The inside of the nose is covered with moist, delicate tissue mucosa that has a rich supply of blood vessels near the surface. When this tissue is injured, even from a minor nick or scratch, these blood vessels tend to bleed, sometimes heavily. Nosebleeds near the front of the nose, called anterior nosebleeds, are very common since this is the most accessible area to injury.
Stemming a flood from your nose can be embarrassing and inconvenient. Central heating or air conditioning can cause the inside of the nose to dry out. Dry and dusty regions can have the same effect.
It is usually noticed when blood drains out through the nostrils. There are two types: anterior the most commonand posterior less common, more likely to require medical attention. Sometimes in more severe cases, the blood can come up the nasolacrimal duct and out from the eye.
Bloody noses are common and can be caused by a variety of factors including dehydration, cold, dry air, sinusitisallergiesblood-thinning medications, and trauma. For example, you'll be more likely to get a bloody nose after accidentally bumping it if you're already dehydrated or suffering from sinus problems. That said, usually, a bloody nose is nothing to worry about but there also are situations in which a bloody nose is a medical emergency and should be tended to right away.
We respect your privacy. Nosebleeds are common, and while the cause may be unclear at first, most cases are minor and can be managed from home. Immediate causes of nosebleeds include trauma to the nose from an injury, deformities inside the nose, inflammation in the nose, or, in rare cases, intranasal tumors.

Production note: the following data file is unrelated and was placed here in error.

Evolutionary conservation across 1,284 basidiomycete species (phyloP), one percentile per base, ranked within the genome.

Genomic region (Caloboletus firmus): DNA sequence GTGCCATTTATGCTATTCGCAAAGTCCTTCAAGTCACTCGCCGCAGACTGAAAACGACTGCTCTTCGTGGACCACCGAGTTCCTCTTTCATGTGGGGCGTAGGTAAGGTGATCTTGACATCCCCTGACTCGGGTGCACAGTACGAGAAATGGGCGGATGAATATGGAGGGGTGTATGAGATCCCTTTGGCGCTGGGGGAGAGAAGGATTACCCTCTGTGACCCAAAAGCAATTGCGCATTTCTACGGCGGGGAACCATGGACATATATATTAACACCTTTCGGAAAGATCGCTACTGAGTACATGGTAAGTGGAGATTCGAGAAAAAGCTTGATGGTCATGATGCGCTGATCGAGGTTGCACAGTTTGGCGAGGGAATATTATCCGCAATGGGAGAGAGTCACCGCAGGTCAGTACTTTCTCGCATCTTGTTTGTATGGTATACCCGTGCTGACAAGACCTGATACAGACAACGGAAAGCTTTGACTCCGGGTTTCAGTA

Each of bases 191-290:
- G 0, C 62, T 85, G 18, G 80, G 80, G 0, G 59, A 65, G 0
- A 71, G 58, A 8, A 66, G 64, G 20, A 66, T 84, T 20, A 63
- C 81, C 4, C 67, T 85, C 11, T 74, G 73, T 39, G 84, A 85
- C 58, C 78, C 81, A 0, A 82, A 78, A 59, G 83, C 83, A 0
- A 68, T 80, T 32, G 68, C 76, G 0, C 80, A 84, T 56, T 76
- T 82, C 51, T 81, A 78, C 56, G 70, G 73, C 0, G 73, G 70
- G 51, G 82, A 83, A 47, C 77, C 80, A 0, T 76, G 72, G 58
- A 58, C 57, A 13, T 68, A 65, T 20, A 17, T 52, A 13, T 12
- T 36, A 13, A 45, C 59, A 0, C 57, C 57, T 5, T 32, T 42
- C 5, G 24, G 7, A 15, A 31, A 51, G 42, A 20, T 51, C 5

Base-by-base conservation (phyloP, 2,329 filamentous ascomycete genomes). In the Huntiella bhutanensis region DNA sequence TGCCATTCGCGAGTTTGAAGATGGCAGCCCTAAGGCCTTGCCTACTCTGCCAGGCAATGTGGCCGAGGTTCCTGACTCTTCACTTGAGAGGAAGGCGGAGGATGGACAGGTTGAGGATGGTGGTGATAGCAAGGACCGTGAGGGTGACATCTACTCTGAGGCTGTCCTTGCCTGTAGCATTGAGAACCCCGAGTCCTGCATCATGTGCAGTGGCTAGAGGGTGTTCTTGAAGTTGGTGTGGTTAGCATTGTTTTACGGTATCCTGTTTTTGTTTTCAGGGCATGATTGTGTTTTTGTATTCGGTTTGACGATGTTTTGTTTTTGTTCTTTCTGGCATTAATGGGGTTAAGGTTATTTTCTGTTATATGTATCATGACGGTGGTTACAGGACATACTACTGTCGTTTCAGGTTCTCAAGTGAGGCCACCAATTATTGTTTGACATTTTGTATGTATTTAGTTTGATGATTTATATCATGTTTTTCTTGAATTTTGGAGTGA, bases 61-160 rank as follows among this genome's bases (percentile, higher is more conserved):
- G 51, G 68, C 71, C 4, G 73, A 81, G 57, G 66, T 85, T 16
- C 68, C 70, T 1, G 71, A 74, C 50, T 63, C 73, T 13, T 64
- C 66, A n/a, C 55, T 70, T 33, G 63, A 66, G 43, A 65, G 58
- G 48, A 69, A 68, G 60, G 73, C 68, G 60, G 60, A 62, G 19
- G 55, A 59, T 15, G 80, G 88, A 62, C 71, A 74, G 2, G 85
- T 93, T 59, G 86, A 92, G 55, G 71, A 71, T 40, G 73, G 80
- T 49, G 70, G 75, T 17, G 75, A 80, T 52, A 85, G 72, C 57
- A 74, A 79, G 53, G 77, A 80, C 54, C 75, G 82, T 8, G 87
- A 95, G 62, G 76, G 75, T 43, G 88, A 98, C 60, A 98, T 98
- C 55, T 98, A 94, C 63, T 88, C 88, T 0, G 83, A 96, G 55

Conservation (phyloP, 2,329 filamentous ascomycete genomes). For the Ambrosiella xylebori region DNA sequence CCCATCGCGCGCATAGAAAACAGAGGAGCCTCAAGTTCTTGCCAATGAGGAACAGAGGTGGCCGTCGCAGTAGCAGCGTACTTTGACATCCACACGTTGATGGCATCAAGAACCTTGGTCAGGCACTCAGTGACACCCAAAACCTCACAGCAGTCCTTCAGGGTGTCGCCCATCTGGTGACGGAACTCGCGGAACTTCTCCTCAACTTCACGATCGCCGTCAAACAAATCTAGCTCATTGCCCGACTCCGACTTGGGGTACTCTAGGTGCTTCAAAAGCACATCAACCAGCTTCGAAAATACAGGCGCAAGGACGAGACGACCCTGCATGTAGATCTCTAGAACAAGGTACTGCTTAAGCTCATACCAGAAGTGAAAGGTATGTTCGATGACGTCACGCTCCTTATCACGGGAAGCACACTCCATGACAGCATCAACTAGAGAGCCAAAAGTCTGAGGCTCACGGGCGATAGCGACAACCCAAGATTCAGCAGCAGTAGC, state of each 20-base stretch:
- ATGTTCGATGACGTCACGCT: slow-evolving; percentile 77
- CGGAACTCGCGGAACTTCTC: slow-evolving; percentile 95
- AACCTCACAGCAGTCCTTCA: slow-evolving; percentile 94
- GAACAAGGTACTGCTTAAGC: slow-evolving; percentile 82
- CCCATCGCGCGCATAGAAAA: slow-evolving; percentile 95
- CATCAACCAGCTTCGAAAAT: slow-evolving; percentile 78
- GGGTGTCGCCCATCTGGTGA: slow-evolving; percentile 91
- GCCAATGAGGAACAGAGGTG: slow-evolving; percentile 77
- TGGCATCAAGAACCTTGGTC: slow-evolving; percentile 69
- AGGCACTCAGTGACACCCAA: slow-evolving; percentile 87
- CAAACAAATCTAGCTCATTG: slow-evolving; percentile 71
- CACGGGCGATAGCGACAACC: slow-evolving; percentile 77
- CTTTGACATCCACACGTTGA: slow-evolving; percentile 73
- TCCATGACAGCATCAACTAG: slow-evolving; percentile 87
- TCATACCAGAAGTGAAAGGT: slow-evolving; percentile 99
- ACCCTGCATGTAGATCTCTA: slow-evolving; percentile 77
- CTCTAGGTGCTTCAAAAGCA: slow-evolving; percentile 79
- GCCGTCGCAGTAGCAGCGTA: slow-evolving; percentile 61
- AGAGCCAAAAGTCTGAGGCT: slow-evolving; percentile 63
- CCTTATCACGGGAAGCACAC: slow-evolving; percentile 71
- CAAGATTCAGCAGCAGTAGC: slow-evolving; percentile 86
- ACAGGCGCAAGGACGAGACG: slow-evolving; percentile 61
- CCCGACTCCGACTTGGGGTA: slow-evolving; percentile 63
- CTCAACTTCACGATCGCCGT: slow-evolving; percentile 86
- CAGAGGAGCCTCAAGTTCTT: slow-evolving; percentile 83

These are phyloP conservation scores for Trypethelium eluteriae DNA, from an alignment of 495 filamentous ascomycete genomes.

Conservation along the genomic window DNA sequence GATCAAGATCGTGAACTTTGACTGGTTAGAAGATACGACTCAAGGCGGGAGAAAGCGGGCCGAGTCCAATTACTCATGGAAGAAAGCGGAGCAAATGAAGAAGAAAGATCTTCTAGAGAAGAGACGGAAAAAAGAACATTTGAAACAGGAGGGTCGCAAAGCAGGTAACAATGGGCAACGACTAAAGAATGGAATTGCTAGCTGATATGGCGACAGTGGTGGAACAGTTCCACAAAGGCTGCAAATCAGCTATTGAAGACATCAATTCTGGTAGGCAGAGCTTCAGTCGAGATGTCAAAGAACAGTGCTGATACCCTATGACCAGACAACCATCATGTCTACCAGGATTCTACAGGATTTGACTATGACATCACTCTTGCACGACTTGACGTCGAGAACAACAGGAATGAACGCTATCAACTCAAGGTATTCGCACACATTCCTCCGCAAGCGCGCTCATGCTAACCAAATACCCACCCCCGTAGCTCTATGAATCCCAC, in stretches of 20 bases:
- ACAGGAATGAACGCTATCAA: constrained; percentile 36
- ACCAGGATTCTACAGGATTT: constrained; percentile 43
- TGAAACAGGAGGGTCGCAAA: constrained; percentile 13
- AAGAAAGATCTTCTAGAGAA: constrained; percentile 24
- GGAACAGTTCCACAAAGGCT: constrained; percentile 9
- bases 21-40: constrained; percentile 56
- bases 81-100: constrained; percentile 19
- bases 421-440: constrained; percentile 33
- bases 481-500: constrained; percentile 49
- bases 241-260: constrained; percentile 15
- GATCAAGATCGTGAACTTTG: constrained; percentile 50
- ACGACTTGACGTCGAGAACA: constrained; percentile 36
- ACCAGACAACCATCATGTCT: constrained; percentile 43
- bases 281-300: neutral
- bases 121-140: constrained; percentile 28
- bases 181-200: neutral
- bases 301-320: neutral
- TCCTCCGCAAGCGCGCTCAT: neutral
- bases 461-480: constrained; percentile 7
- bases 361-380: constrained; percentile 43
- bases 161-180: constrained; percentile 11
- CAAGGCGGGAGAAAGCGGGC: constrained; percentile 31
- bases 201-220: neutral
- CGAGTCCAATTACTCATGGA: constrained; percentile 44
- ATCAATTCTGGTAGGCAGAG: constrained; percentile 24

Sitting in science class one afternoon, you feel your nose begin to run. As you wonder if you're catching a cold, you wipe your nose with a tissue and are shocked to see blood! You have a nosebleed, and if you're like most teens, you may be embarrassed.
Don't drive yourself to an emergency room if you're losing a lot of blood. Call or your local emergency number or have someone drive you. Talk to your doctor if you're having frequent nosebleeds, even if you can stop them fairly easily.
Doctors hear this question a lot, especially from parents. They may report that their children sometimes bump their noses or fall down and get nosebleeds. While this can be distressing, at least these parents know the cause. More concerning are nosebleeds that seem to happen without a cause.
The lining of your nose contains many tiny blood vessels that lie close to the surface and are easily damaged. In general, nosebleeds are not a symptom or result of high blood pressure. It is possible, but rare, that severe high blood pressure may worsen or prolong bleeding if you have a nosebleed. Causes shown here are commonly associated with this symptom.